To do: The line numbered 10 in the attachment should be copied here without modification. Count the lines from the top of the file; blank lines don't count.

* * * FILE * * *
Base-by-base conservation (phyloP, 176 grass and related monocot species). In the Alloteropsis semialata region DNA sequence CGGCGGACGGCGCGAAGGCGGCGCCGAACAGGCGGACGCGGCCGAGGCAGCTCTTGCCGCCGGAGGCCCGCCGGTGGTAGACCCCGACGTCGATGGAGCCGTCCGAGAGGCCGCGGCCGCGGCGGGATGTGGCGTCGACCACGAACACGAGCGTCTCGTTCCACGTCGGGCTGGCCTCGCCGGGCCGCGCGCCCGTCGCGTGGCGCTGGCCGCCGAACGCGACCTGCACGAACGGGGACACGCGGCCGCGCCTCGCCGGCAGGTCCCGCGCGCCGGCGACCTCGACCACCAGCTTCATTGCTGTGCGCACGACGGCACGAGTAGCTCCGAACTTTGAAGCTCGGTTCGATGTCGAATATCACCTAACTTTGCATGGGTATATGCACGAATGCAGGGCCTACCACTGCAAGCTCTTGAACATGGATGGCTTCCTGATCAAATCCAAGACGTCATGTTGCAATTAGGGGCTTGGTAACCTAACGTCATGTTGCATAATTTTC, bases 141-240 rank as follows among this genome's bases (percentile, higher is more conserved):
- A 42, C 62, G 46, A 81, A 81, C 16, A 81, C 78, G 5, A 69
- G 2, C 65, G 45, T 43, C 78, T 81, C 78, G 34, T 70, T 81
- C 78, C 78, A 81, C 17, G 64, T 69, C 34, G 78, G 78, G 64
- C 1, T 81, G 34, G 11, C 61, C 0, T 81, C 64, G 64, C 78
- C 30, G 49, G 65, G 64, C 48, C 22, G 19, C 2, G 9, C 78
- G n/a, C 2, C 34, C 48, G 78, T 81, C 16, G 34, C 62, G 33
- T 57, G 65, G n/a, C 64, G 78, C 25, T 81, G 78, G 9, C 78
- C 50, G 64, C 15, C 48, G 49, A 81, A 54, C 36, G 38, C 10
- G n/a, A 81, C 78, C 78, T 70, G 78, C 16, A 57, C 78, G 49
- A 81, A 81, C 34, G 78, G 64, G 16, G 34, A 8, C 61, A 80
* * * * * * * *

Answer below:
- G n/a, A 81, C 78, C 78, T 70, G 78, C 16, A 57, C 78, G 49